The Sutra about the Deep Kindness of Parents and the Difficulty of Repaying It
This sacred text and eye-opener is also called Filial Piety Sutra. A retelling follows, and references to the whole sutra is below.
Buddha once led his assembly of wandering monks on a walk toward the south. Suddenly they came upon a pile of bones beside the road. The Bhagavan (Blessed One) faced them and bowed respectfully.
Buddha's personal servant Ananda asked him, "Why?"
Buddha told Ananda, "This pile of bones could have belonged to my ancestors. That is the reason I now bow to them."
Ananda said to the Buddha, "Blessed One, when men are alive in the world they adorn their bodies with robes, belts, shoes, hats and other fine attire to appear OK. When women are alive, they put on cosmetics, perfumes, powders, and elegant fragrances in order to appear better."
Buddha commented further, "Most women also give birth to and raise children, quite as an inborn duty. Each child relies on its mother's milk for life and nourishment. Each child drinks a lot of its mother's milk. It may deplete the mother unless she gets good nourishment."
When Ananda heard these words, he felt a pain inside and said to the Blessed One, "How can one repay one's mother's kindness and virtue?"
Buddha answered, "By the ninth month the foetus is ready to assimilate the different nutrients of the foods - child's food. There is more into it too. And during the tenth month the foetus is ready to be born.
Now, to explain more clearly, there are ten types of kindness bestowed by the mother on the child:
To elaborate on each:
1. As the months pass, the mother's fine clothes no longer hang properly, and so her mirror gathers dust.
2. Each morning the mother may be seriously nauseated, and also drowsy and sluggish.
3. Upon hearing that the child is healthy, the exhausted mother is overcome with joy.
4. Her love is weighty and her kindness is deep and so is her compassion. A compassionate mother doesn't speak of her own hunger while feeding her dear child.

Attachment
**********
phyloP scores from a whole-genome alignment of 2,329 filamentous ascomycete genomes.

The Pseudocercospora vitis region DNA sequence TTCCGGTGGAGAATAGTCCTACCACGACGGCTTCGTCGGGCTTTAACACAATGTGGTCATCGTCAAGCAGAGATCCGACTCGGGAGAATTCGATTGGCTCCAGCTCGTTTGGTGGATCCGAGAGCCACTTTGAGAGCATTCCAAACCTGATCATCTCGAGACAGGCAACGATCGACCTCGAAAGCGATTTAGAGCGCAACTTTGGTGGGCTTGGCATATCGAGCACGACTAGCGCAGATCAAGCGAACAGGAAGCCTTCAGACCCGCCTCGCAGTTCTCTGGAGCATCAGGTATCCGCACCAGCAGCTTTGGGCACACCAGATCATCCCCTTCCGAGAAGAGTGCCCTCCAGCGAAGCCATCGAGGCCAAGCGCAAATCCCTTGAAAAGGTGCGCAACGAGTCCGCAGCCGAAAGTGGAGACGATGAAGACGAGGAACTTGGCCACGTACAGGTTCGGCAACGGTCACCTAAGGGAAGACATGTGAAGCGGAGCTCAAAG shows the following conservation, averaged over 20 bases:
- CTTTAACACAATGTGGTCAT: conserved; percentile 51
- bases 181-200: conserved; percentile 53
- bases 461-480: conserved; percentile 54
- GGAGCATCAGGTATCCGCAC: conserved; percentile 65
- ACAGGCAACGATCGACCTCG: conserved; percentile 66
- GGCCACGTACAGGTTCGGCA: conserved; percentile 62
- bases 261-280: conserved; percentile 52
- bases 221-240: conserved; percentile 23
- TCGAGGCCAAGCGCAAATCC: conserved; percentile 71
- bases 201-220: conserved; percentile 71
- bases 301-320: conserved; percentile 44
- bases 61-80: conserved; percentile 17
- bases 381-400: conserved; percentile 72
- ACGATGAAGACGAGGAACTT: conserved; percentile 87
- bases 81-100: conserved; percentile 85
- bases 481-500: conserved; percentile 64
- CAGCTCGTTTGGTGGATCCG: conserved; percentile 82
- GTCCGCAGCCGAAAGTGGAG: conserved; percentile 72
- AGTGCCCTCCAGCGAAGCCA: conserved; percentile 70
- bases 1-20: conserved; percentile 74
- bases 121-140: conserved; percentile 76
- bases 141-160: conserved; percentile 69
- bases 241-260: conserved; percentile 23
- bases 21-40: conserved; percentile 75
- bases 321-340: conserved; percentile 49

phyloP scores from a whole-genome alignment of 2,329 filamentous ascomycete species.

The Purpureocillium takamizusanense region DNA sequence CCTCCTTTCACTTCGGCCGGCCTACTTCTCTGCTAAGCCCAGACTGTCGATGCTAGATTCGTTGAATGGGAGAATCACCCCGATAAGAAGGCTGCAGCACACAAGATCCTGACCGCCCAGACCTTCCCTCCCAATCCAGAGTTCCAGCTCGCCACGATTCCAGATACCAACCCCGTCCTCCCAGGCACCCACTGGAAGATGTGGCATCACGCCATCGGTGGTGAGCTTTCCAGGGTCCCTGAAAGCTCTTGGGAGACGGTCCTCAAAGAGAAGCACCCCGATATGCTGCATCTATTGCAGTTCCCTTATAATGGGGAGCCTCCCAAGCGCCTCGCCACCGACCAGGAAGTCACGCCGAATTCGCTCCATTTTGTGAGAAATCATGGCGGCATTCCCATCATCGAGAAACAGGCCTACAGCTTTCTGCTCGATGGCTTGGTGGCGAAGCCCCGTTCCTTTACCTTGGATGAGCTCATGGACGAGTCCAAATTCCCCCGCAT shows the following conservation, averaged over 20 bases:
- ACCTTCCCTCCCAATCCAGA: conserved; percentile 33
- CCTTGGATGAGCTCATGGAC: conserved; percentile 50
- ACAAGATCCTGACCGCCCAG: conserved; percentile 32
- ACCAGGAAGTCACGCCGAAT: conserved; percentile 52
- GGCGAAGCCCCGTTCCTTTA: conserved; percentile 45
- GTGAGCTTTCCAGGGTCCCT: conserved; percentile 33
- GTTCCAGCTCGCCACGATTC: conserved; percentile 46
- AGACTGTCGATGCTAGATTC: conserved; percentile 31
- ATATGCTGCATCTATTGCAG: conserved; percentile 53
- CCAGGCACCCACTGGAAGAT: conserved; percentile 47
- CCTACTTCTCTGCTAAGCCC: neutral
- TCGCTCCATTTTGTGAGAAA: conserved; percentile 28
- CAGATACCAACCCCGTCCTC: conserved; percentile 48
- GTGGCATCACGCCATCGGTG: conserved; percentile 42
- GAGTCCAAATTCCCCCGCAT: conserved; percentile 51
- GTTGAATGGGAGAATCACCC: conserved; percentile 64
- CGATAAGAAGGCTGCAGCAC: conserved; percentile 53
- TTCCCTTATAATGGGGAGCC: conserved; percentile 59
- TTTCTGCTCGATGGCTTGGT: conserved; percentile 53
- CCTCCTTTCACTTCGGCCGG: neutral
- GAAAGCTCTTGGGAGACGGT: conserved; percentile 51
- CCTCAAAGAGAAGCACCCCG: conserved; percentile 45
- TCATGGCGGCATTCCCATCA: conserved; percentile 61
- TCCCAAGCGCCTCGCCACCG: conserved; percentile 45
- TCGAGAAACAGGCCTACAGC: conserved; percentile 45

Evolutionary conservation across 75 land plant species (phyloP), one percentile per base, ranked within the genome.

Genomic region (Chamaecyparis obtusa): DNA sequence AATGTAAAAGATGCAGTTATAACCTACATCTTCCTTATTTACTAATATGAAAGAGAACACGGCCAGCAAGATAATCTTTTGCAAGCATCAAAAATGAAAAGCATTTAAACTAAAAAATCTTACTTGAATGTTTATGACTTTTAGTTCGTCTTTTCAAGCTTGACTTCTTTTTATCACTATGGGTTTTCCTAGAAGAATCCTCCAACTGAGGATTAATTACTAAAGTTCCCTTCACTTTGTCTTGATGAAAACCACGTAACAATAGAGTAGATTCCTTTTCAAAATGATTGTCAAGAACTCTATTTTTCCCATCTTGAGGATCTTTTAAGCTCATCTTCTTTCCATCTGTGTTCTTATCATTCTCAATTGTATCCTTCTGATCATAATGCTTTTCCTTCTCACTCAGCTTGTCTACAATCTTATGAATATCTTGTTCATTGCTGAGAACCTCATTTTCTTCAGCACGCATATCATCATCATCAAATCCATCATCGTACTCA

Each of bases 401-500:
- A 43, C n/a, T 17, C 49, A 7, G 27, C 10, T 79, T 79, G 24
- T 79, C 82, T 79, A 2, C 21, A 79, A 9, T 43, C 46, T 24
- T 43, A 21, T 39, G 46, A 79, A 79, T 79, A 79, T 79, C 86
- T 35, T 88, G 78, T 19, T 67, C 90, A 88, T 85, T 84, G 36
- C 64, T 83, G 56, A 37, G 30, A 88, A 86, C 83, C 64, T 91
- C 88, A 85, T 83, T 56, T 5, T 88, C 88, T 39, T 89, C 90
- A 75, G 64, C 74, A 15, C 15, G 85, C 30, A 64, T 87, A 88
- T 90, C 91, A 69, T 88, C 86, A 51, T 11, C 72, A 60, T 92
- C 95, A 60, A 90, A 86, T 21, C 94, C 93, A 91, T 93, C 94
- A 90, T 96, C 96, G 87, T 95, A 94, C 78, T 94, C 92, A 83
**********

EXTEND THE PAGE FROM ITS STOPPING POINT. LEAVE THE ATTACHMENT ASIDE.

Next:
5. Covering the child with her sleeve, she protects it from the wind and cold. She does this happily so long as the child is comfortable.
6. The kindness of parents is such that they know no hatred or anger toward their offspring. The parents care for and protect it together until their dying days.
7. She will even forego having a beautiful face; the kind mother acts solely for the sake of her sons and daughters, and willingly allows her beauty to fade.
8. Separation is painful: When the child travels afar, the mother worries in the village. Her heart is with her child.
9. The kindness of parents is deep and difficult to repay. Some undergo suffering on their child's behalf.
10. If a mother lives for a hundred years, she will worry about her eighty-year-old child!
Buddha said to Ananda, "Human beings do not consider their parents' great kindness and virtue. They are found lacking in respect for those who brought them into the world and nourished them and made them fit for living.
Parents ought to instruct and guide their children in the ways of propriety and morality as the youngsters mature into adults. They may take this responsibility and trouble upon themselves with great zeal and toil, and never speak much about their care and kindness. How sad that all too often the children are unfilial in return! When they ought to be polite, they have no decent manners, or no sense of propriety.
Children may be well taught, but if they are unfilial, they will not heed the instructions or obey the rules. Instead they are contrary and rebellious when interacting with their brothers. Their speech and actions get arrogant and they act on impulse without consulting others. Such children are immature and need to be looked after and protected by their elders.